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The Changing of Seasons

March 8th, 2017

I looked at her, hoping that my misgivings were not showing on my face. She must have sensed my hesitation, for she patted the other woman on the shoulder and insisted, “Didi, trust me, she is a very efficient worker.”

The highly recommended woman did not seem too ecstatic about this appraisal, and rather wore a sulky expression as she stared at the limp philodendron plant next to me.

I gave in. I was desperate because my home was bursting at its seams with the mountain load of laundry and dishes. It was summer in February, because it is Gurgaon, and Jilpi was shedding her fur like the fervent coins dropping from Mahalakshmi’s benevolent palm in the Thanjavur painting on my foyer wall.

“Okay,” I croaked, and then cleared my throat, willing my features to form a neutral countenance. “What did you say your name was?”

“…mi,” she mumbled.

“Sorry, what?”

She finally glanced up and met my eye.

“Mo-ha-su-mi,” she enunciated.

She was willing to oblige my questions. I could manage with this, I told myself.

* * *

A filter was removed from my field of vision, the brown-yellow one that they use to portray graphic aridity and drought of physical and emotional media in cinema. I felt hydrated and fresh just walking from room to room. I had no idea that my house could actually be and look this kind of surgical clean. It assumed the appearance of having been thoroughly washed and scrubbed down; a naughty child donning an angelic avatar at the end of her ablutions. This was Day Two. And Mohasumi was a domestic goddess.

Millions of low wage and daily wage workers migrate to Delhi NCR from Uttar Pradesh, Bihar, and West Bengal, every year in search of sunshine and dreams. Men, women, whole families journey here in the hope of being able to build something with their lives, to be able to survive just above the surface with as much dignity as they are allowed. Every day, skilled and unskilled labourers move through the matrix of an ever expanding city, many times the size of their villages and hometowns, searching for and finding employment where their needs and the specific demand of their patrons meet.

Mohasumi was from a tiny village in Malda, a district about 300 and odd kilometres north of Kolkata, and nestled on the shoulder of Bangladesh from where it is less than an hour’s bus journey away. Malda is most famous for its eponymous mango, and jute and silk. Later, when decently communicative, Mohasumi would say that it is a four day journey to her village, from Gurgaon; three days by train and the fourth by bus. Mohasumi and many like her, exchange their subsistence there for a verve in the city, in order to provide a better life for their children, and for themselves.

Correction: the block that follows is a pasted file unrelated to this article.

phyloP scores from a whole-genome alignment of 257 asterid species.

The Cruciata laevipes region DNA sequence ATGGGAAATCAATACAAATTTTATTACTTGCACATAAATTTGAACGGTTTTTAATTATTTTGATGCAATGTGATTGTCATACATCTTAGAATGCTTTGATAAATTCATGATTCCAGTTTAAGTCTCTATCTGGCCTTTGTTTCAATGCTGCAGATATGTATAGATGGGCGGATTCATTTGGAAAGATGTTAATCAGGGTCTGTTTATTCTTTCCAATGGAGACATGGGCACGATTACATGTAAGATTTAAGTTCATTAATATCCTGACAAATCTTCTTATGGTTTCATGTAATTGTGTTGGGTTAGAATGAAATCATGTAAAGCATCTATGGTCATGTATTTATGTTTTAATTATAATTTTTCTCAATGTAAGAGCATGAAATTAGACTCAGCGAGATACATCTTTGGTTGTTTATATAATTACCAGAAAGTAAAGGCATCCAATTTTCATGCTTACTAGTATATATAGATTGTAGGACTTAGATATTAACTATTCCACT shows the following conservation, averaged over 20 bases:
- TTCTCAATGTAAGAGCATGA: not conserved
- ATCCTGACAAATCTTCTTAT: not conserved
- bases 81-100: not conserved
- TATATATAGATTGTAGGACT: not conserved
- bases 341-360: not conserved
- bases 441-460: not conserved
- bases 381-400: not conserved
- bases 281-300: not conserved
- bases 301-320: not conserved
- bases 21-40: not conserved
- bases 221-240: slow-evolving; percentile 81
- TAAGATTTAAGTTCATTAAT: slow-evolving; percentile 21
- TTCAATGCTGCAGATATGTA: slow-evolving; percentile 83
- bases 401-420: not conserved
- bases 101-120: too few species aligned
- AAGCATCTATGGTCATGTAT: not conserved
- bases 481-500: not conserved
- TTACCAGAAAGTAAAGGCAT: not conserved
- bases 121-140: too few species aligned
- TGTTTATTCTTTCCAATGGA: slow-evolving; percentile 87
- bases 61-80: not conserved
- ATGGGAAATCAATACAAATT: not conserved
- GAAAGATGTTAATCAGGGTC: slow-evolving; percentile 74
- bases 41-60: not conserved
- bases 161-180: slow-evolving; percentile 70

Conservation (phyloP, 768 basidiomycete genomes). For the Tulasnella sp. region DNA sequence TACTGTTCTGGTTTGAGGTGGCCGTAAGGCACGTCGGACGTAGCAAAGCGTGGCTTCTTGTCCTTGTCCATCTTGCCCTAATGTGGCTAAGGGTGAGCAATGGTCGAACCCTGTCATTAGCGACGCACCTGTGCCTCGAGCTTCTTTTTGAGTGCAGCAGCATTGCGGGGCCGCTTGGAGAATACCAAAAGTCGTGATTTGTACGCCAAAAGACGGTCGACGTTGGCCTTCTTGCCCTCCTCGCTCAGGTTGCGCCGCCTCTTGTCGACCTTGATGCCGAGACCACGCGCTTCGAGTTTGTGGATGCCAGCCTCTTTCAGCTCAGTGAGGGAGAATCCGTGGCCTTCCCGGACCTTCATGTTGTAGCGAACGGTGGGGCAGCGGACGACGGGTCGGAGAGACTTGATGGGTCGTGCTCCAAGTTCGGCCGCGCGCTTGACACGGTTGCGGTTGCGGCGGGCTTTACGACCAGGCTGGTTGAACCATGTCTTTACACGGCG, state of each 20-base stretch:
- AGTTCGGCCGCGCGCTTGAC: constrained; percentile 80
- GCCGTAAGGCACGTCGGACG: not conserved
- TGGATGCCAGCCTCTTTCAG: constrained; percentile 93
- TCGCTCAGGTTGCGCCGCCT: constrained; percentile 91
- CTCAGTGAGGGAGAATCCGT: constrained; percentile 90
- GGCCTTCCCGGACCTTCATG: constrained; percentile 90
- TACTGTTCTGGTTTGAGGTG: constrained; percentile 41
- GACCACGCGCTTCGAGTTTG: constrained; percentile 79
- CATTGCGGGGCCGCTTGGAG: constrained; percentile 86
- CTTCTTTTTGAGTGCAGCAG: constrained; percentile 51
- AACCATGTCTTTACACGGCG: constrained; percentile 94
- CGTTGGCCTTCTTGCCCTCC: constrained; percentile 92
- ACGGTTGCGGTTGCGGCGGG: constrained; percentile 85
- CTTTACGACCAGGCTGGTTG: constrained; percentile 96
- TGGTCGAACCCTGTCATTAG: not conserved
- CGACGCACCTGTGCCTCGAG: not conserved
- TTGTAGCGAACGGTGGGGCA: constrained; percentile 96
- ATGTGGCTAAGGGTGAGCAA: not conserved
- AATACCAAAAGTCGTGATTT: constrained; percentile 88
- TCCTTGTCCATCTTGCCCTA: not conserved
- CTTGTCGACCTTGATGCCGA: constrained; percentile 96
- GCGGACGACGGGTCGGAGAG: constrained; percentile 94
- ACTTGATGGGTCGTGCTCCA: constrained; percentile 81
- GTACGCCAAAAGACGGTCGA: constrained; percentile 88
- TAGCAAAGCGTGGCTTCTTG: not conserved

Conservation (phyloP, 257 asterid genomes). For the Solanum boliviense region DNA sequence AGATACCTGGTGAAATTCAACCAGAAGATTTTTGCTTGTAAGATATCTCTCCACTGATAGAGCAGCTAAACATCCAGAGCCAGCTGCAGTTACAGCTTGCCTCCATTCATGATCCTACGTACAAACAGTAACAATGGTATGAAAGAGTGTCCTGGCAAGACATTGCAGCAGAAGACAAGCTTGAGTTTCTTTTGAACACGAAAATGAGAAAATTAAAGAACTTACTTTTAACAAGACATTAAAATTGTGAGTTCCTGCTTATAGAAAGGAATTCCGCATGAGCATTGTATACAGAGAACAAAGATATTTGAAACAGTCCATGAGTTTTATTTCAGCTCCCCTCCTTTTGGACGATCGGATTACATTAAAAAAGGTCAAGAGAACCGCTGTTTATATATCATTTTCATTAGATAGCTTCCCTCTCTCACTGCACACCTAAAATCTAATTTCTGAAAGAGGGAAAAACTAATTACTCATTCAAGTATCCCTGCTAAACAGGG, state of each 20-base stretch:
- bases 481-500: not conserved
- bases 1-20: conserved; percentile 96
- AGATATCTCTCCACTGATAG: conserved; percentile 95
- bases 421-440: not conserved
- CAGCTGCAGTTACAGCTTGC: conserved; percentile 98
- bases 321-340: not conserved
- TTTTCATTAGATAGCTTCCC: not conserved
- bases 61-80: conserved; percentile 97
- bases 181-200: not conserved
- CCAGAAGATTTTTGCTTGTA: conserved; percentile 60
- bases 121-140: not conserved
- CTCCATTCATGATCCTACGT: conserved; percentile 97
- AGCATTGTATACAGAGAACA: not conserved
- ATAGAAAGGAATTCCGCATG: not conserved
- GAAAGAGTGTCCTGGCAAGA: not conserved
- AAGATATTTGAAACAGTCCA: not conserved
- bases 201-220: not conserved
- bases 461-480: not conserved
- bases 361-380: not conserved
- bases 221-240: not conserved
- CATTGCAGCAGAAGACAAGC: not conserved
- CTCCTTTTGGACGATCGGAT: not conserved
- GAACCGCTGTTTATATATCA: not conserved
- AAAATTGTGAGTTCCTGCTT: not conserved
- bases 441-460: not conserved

Meanwhile, a routine had set for us both in the first week. She would take about three hours to finish her work from start to finish, chores that my previous house-help used to finish in a matter of an hour. I was not complaining. My home was looking its prettiest in months. My offers of tea, and thereby conversations, had been refused so far, with polite firmness. And since, I had no grievances about her work as well, there was no script for a tête-à-tête.

So, I toned my excitement, only spoke to her when it was absolutely necessary. Like if the sky looked cloudy, I would plan to ask her to bring the laundry drying rack inside. But it is Gurgaon. And it rains here only when the rest of India is finished with their precipitation quota.

Jilpi also had a routine; of being progressively shifted from room to room as Mohasumi did her tasks. An exuberant golden retriever, Jilpi is that dog which the women in domestic service in my apartment complex warn each other about. Impish and a people person, she can never resist giving these women the shock of their lives as she tries to snuggle in around their feet while they work. Overtly aware of the consequences of Jilpi’s enthusiasm, I always make sure she keeps her distance from them, at least until they get used to her size and manners.

One day, bored, whiny, and eager to meet the new help, Mohasumi, Jilpi had sneaked out from behind an ajar door. The second I heard a scream, I flew to the kitchen, heart in mouth, expecting the worst.

“Oh my God, I’m so sorry,” I gasped, my apology an automatic appeal, having done this many times before. Usually after this, I am either extricating the lady from Jilpi’s bipedal hug, or helping her out of a quadrupedal one on the floor.

Miraculously, Mohasumi, who was stroking Jilpi’s ears, looked up and gave a ghost of a smile. A tranquil Jilpi cocked her head and then turned back to Mohasumi, indicating that she continue her ministrations. I stood staring at them, my pulse ringing in my ears.

“She is a good dog,” said Mohasumi.

Jilpi agreed, and they became fast friends.

* * *

“You know, you shouldn’t give it so much water,” said a flat voice from behind me, as I lifted a wan leaf suffering from gravity, and uttered a wheeze of horror when it came off its stalk and fell down.

Brushing me aside, she stuck a finger in the pot, and pulled it out. A sodden heap of mud was sticking to her finger. I caught a whiff of fungal pungency.

“This one here doesn’t drink much,” she stated, and scraped the mud off her hand.

Her deadpan expression urged me to believe her. I was even impressed.

I found myself asking, “So, how often­­­—”

“It will ask.”

It looks like there is such a thing as killing by too much love, for after that, the philodendron plant let go of all its leaves in a day or two due to overwatering. It was too late to let the soil dry up. I was heartbroken. It was the fourth plant in a row, which had died on my watch.